There is nothing more exciting in the wine world than the renaissance of a historic estate. In 2006, Fritz Miesbauer (formerly of Domaine Wachau and currently of Stadt Krems, and in the foreground of the photo) and Franz Gansberger (in the background) were given the opportunity to do just that. The Stift Goettweig was for centuries considered one of the greatest wine producing estates in all Europe. With its high elevation Riesling and Gruner Veltliner vineyards on varying soil types, like mica-shist, loess, gneiss and gravel, all facing slightly to the north, produces gorgeously precise and understated wines of finesse and tension. The effect of Fritz’s mastery of craftsmanship immediately broke open the hidden treasure of this once dominant estate.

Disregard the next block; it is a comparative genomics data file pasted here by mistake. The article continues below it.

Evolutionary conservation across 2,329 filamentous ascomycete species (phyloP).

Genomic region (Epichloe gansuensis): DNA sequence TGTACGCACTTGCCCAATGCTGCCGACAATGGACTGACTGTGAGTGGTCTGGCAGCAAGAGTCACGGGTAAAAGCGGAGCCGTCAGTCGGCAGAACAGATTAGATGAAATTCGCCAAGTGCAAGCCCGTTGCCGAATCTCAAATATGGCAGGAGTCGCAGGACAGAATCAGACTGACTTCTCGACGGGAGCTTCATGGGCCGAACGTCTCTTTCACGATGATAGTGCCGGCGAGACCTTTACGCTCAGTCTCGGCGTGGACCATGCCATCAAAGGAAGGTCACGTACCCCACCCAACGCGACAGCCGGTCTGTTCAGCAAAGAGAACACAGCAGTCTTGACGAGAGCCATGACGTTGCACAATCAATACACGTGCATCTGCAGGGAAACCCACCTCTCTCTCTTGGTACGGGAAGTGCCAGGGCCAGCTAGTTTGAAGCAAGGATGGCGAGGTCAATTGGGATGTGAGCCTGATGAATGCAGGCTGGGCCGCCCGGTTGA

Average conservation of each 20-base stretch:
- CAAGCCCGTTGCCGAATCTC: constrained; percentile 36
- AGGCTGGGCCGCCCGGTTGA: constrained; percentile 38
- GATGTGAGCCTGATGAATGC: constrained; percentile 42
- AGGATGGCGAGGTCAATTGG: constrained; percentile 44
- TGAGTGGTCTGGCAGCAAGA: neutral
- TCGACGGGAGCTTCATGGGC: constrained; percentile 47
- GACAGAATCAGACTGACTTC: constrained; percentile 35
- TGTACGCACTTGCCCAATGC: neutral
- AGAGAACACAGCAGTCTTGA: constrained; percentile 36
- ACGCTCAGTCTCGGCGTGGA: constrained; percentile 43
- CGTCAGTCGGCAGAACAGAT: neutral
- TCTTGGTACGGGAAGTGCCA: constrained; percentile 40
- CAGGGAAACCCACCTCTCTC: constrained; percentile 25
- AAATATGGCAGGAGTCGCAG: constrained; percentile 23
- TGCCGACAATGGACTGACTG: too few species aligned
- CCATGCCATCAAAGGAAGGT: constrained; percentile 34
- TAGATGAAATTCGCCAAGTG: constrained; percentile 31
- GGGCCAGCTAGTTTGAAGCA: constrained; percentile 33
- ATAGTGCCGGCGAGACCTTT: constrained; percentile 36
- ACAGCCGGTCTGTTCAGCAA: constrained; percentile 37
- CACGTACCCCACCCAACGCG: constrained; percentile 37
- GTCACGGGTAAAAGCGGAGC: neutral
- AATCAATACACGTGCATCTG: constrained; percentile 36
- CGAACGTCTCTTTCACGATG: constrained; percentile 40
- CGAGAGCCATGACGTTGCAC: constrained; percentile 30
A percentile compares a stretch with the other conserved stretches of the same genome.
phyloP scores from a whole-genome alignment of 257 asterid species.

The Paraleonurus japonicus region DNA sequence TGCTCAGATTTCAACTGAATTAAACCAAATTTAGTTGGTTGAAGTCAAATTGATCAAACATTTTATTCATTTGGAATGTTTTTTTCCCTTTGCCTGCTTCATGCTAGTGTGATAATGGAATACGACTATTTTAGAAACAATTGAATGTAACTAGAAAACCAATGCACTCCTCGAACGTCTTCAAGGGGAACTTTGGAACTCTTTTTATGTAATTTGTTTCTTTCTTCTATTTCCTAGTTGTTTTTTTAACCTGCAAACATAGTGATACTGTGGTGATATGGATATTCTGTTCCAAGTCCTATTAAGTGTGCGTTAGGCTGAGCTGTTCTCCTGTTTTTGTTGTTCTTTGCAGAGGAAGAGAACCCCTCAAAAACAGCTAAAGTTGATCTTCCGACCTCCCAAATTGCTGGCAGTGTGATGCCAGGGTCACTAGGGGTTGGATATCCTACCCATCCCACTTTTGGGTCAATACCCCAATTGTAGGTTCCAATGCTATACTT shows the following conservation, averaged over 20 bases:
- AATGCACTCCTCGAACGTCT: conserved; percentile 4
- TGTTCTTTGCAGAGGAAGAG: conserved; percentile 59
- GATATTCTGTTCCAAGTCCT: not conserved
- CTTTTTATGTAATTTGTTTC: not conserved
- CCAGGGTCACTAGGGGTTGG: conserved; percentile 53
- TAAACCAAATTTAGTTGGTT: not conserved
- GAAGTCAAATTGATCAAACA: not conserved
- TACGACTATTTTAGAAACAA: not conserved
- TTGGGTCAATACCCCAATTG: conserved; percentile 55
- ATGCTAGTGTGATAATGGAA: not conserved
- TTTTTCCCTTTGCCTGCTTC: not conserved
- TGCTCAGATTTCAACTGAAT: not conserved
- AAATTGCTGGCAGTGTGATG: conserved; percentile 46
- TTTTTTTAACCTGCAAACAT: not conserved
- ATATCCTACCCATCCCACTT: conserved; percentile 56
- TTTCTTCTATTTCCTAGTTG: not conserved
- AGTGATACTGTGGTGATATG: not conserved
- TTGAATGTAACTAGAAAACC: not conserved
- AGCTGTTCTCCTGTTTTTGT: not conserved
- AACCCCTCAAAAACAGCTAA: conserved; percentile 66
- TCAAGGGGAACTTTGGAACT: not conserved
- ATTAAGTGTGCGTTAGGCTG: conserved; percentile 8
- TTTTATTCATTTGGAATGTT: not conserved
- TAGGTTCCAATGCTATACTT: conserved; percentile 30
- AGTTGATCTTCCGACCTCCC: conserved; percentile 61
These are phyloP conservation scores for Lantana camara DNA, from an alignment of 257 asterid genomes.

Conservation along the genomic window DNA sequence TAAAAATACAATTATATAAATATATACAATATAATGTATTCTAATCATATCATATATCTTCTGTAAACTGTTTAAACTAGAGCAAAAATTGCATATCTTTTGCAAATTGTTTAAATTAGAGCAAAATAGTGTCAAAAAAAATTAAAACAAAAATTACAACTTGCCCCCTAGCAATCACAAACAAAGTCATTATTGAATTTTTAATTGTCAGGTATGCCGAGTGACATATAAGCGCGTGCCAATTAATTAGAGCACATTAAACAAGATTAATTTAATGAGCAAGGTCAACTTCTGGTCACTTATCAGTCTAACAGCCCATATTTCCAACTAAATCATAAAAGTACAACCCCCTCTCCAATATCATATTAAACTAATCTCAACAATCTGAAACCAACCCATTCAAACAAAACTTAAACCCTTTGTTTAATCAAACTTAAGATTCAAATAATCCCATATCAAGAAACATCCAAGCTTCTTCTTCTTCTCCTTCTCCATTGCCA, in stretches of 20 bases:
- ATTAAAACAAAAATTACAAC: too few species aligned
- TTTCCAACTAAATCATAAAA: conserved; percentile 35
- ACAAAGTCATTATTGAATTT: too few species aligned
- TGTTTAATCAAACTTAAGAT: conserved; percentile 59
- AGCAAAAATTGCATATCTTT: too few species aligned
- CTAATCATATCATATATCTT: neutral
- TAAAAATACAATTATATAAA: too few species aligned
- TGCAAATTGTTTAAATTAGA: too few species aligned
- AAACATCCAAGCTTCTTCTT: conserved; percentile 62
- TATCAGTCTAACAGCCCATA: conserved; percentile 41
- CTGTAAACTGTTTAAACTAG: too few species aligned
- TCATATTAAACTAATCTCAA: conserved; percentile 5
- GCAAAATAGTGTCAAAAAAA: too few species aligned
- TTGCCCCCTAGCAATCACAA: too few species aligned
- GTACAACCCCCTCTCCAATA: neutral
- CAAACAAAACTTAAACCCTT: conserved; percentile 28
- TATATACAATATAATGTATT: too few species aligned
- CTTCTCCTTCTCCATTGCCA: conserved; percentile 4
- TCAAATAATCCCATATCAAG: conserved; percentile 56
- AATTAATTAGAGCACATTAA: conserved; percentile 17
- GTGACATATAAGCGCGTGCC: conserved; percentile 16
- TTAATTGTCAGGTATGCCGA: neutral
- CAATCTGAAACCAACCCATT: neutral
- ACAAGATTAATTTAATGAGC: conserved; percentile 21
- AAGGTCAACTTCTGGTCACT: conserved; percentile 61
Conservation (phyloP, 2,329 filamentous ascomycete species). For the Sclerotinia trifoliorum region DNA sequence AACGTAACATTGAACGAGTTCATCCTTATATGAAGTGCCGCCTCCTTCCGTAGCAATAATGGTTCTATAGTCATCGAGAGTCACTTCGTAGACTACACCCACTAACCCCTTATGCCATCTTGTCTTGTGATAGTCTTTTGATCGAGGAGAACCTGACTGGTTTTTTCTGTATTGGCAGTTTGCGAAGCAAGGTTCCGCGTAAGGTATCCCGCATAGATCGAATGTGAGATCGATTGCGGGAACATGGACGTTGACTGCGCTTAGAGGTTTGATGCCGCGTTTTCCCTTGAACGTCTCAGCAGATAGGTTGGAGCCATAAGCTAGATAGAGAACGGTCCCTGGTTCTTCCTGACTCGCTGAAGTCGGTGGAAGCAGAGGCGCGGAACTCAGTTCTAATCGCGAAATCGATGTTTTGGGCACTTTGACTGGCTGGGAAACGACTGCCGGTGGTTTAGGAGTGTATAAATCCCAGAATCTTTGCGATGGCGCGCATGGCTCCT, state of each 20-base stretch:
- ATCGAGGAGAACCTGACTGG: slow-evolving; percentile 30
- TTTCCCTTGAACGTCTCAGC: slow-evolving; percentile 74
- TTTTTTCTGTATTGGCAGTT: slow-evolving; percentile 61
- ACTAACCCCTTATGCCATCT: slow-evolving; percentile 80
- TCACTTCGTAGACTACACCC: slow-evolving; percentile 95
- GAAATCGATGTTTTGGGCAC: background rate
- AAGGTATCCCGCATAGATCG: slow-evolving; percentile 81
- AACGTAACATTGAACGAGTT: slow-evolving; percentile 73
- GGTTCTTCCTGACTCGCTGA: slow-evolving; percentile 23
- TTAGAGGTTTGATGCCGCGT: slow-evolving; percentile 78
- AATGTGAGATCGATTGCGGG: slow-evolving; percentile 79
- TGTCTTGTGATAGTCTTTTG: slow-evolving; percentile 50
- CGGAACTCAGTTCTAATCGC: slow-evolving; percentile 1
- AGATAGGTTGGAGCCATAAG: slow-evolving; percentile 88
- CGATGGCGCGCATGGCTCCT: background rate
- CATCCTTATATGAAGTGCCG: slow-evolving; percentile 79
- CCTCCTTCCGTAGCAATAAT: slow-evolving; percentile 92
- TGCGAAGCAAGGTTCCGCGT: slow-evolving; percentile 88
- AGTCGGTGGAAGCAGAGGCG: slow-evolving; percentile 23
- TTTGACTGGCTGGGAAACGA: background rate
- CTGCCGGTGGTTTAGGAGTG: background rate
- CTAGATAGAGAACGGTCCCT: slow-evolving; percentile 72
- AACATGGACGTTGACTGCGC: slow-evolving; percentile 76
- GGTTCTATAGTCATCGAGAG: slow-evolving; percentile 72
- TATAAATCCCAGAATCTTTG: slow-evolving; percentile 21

Lay of the Land
Kremstal is one of the most recent DAC (Districtus Austriae Controllatus) to be added to Austria. Just west of the Wachau, this large appellation is divided into three significant zones. The most western part of the valley, near Stein, is primarily rocky soils, ideal for the elegant, yet intense, Riesling varietal. As you move east towards the historic town of Krems, deep loess soils cover the vineyards allowing Gruner Veltliner to express its highly aromatic and fresh nature. The third zone of the Kremstal is located on the southern banks of the Danube River, where some of the most pleasant wine villages are found. The deep valley is protected by the northern cool winds, though the warm Pannonian winds from the east are still strikingly present, resulting in a riper style wine.